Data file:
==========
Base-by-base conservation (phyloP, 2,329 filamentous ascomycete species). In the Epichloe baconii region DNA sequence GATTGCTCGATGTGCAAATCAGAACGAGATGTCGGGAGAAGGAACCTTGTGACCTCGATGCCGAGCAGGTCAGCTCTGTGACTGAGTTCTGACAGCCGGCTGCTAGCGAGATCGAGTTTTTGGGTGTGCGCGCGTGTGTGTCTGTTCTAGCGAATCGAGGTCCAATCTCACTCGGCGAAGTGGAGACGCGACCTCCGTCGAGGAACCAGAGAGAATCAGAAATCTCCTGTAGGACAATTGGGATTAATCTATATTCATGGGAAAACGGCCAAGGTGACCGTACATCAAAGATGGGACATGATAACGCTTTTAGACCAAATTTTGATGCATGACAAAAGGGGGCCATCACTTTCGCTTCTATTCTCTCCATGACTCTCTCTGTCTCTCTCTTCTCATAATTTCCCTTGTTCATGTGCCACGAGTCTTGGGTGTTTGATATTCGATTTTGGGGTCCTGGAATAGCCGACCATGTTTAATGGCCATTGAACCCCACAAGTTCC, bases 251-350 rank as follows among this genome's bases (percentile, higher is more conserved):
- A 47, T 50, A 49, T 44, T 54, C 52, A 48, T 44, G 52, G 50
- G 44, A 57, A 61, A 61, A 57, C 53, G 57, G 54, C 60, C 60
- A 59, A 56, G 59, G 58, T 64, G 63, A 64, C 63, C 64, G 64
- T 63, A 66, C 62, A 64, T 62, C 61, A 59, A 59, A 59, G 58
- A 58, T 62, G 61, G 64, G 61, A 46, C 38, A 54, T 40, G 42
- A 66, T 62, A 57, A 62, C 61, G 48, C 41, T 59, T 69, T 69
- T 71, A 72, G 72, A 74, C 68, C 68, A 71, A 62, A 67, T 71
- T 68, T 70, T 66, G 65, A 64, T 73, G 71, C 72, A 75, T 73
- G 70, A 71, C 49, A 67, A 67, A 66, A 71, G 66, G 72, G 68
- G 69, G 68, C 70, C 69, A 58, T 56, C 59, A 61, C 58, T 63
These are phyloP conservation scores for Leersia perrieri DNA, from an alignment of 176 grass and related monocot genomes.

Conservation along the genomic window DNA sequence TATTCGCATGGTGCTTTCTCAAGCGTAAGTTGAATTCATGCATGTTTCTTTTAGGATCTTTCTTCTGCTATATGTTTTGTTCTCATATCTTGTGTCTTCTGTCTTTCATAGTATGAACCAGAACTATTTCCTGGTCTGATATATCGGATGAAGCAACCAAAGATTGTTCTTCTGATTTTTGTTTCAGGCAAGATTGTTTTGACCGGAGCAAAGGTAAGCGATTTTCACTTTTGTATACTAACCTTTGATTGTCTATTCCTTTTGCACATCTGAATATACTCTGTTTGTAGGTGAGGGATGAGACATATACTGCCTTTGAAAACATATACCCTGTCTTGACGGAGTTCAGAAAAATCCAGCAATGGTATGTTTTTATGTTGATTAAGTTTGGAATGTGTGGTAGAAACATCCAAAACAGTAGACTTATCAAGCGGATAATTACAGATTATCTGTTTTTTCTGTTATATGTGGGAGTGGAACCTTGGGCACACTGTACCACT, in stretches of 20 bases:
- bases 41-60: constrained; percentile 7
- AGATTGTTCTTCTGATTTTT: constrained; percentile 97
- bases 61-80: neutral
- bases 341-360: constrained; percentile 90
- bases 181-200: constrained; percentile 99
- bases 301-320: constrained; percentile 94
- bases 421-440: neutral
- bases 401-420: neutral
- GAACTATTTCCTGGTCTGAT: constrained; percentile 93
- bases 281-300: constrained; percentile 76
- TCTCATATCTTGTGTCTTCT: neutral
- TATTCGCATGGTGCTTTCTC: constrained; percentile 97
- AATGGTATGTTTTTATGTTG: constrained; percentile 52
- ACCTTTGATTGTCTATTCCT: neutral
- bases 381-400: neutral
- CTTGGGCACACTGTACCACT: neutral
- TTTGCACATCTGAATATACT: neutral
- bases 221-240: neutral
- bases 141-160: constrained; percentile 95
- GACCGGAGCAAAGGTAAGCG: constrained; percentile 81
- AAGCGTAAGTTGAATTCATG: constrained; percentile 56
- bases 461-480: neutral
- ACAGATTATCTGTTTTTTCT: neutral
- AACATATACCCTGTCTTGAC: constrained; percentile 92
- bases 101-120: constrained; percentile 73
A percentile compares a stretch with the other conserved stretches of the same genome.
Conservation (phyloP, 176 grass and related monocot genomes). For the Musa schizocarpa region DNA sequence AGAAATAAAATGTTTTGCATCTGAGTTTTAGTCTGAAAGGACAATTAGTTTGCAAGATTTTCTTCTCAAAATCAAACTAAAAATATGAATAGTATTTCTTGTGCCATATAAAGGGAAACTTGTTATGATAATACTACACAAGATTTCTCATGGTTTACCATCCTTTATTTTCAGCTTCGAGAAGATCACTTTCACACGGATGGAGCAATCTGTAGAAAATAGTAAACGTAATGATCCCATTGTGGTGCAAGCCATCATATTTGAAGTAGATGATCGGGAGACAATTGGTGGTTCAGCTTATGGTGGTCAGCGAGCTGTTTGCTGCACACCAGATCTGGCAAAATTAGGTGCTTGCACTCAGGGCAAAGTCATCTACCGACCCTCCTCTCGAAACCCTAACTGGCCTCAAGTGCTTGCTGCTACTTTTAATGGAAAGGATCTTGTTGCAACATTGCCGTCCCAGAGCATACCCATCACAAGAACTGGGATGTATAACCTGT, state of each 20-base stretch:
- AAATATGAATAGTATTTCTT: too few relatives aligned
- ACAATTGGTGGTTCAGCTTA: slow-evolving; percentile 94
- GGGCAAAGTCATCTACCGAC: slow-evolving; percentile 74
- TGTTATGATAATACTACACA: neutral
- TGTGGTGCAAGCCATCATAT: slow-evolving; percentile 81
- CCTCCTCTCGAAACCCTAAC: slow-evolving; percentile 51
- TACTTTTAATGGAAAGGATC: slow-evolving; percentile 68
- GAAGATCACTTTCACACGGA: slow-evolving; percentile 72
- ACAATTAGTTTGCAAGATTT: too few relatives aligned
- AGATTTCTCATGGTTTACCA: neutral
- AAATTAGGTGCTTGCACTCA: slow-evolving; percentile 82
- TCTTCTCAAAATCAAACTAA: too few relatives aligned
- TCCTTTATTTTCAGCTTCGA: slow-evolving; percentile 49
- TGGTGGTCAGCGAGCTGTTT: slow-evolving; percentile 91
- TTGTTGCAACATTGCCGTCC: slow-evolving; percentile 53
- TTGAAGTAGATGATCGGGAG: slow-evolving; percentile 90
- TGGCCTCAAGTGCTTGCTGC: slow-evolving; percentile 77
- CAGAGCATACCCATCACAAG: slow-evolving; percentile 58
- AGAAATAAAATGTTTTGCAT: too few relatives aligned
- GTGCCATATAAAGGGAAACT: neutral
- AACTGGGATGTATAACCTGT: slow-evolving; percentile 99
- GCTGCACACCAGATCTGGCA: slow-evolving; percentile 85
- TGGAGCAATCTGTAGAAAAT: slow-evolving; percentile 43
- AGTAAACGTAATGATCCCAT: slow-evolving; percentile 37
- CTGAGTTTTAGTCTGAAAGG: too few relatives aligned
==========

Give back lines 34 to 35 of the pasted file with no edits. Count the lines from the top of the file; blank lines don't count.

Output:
- AAGCGTAAGTTGAATTCATG: constrained; percentile 56
- bases 461-480: neutral